Library-Press Connections at the Charleston Conference

By all accounts, the annual Charleston Library Conference continues to show significant growth every year, also attracting—in accord with the theme of collaboration—a significant number of AAUP members.

This November, university presses were represented on a variety different panels, including “So Now What? Realizing the Potential of the Press in the Library” with Mary Rose Muccie (Temple) and Charles Watkinson (Michigan); Watkinson, Leila Salisbury (Mississippi), and Barbara Kline Pope (National Academies) on “What’s the Big Idea? Mellon, ARL, AAU, University Presses, and the Future of Scholarly Communication”; Jane Bunker (Northwestern) served as a panelist for “University Presses and Libraries: An 80/20 Rule?”; “A Sustainable Ebook Ecosystem: Librarian, Publisher, and Vendor Perspectives” with Alan Harvey (Stanford)—and many others, with representatives from Project MUSE and Project Euclid, Oxford University Press, and the University Press of Kentucky.

Salisbury, Muccie, and AAUP’s Brenna McLaughlin offered reports back from the field.

Leila Salisbury: It has been fascinating watching the growth of interest in the Charleston Conference on the part of the university press community. While a handful of UP publishers have been attending for years (some back when the conference boasted only a couple hundred people and everyone could all fit in one room for discussions), there were probably 20+ university press attendees this year, both for the conference and especially for a pre-meeting summit hosted by vendor YBP. This preconference discussion brought publishers (both UP and commercial), vendors, and 20+ academic librarians together for an unusually frank discussion of the current climate, pressing issues, and solutions for forward movement.

From the field, YBP reports several trends: increases in individual and consortial purchasing and licensing; many traditional approval plans converted to e-slips only; DDA (demand driven acquisitions) using STL (short term loans) to decrease overall library monograph expenditures; and DDA sales up with more print and e-approval slip plans being instead pushed into DDA pools of titles. Michael Zeoli from YBP presented a case study comparing sales patterns for a 2011 and a 2014 monograph. The 2011 title sold at release but also showed later (post-publication) orders as libraries purchased copies from approval slips. The 2014 title, by contrast, sold only in pre-publication approval plans or as DDA purchases, with sales stopping immediately post-publication, rather than reflecting the downward curve over time that monographs have traditionally experienced in library purchasing. For the current fiscal year, YBP reports that 55% of their digital sales are either STL or DDA based, but those purchases reflect lower dollar returns than do outright or approval plan purchases.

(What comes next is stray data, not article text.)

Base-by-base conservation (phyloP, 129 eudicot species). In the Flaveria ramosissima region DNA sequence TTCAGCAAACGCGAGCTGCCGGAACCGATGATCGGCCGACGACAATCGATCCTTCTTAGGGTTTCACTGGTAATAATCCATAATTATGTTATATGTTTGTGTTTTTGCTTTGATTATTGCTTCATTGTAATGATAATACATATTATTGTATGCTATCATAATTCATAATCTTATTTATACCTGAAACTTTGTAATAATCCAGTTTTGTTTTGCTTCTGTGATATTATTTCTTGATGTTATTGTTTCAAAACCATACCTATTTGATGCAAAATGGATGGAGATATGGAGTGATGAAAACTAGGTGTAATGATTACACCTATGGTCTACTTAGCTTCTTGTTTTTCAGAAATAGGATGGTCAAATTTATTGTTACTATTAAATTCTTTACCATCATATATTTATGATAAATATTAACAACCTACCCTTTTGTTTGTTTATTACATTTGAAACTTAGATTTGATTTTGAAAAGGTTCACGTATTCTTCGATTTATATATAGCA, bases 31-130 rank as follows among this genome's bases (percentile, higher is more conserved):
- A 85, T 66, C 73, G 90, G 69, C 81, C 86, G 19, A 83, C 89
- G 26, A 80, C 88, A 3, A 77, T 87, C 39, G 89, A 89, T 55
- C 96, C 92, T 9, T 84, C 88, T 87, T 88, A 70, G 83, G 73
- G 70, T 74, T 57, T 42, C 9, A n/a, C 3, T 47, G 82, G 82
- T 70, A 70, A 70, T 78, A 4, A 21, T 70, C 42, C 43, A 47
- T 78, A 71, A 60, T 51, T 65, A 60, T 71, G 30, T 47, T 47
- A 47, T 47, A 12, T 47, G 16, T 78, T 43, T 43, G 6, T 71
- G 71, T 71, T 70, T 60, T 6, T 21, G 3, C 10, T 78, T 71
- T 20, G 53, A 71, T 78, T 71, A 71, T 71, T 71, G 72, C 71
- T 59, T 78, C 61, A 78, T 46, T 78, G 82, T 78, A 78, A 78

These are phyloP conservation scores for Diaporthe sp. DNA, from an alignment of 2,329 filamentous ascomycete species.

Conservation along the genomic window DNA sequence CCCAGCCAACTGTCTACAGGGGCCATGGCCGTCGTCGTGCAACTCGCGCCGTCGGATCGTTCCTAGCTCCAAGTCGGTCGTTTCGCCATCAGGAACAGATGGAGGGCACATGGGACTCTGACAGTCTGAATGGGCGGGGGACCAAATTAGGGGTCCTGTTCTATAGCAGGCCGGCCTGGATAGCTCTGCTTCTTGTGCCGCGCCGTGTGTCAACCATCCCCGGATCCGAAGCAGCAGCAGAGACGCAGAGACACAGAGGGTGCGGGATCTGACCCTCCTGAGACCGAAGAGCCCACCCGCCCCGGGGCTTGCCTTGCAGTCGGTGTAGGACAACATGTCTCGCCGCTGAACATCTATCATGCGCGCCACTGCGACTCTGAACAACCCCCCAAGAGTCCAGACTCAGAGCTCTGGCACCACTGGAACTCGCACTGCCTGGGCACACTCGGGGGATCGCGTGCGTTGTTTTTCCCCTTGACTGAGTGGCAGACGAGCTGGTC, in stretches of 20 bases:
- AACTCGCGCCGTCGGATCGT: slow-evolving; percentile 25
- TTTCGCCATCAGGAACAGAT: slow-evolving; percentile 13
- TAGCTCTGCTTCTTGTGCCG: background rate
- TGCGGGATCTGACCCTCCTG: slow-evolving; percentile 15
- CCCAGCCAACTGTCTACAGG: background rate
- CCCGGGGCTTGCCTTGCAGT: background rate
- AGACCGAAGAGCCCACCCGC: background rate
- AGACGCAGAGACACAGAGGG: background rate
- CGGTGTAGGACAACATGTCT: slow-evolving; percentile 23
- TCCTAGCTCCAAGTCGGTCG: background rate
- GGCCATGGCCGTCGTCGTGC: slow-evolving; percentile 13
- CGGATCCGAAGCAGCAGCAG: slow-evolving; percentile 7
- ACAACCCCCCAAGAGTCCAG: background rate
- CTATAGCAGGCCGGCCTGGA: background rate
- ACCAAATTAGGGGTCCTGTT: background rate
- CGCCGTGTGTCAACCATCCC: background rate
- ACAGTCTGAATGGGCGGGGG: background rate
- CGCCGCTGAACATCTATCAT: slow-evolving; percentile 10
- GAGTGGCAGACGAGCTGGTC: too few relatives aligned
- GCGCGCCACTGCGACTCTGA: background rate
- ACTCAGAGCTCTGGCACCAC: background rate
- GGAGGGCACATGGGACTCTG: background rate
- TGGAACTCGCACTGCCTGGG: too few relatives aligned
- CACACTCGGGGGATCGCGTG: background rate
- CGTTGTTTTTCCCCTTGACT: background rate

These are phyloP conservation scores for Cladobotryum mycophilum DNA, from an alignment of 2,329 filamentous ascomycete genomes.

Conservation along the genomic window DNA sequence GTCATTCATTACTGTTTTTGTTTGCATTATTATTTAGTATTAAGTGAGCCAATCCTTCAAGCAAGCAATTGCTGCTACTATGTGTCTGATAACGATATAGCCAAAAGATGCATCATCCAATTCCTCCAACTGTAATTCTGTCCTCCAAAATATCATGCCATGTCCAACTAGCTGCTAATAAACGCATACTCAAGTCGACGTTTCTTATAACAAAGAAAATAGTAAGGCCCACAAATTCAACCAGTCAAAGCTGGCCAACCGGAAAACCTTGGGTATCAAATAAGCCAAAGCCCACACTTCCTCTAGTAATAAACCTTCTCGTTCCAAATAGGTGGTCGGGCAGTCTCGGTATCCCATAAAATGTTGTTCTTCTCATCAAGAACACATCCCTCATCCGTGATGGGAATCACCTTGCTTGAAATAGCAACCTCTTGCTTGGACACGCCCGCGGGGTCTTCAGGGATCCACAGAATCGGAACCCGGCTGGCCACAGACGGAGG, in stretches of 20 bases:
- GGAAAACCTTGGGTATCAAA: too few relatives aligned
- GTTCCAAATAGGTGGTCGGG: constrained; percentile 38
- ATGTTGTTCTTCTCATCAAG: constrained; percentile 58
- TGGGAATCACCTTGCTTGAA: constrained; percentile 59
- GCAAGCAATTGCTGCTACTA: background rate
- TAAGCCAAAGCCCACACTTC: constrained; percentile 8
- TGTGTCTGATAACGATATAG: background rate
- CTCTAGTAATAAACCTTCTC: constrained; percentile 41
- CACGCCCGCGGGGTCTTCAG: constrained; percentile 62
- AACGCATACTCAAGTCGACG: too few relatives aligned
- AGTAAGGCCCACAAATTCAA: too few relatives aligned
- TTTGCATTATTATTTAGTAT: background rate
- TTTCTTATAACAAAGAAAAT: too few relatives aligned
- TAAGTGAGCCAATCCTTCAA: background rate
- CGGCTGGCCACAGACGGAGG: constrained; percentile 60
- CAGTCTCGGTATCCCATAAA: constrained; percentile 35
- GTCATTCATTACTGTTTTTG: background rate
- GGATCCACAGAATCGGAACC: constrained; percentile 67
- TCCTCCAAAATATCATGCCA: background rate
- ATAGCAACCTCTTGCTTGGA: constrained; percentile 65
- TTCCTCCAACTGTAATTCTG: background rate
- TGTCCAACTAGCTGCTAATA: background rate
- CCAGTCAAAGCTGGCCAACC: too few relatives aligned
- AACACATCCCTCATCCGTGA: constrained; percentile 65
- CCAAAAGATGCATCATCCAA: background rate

There was discussion among the larger publishers about the value of using use statistics and data in modeling new publications. Several publishers reported profiling titles that should be withheld from DDA or STL use because they were expected to perform as a course book, and DDA and STL models represented potential income liabilities. Most acknowledged that monograph sales had fallen to such an extent that they were only marginally if at all profitable and that publishers would do well to use available usage data to help model content so that as many titles as possible could sustain overall publisher programs. A library representative, who serves as a legislative liaison for one of the state library consortia, also had some valuable insight into these struggles. She noted that the issue is not that use is down, but the real issue is that purchasing funds are decreased and that any political goodwill (i.e. increased funding, at either the university or legislative level) is driven by the concept of value for use, efficiency, and sharable resources, as well as a focus on the undergraduate experience. While this may not be the message that we in the AAUP are immediately excited to hear, this is valuable information to consider and integrate into campus conversations about funding and the role of university presses.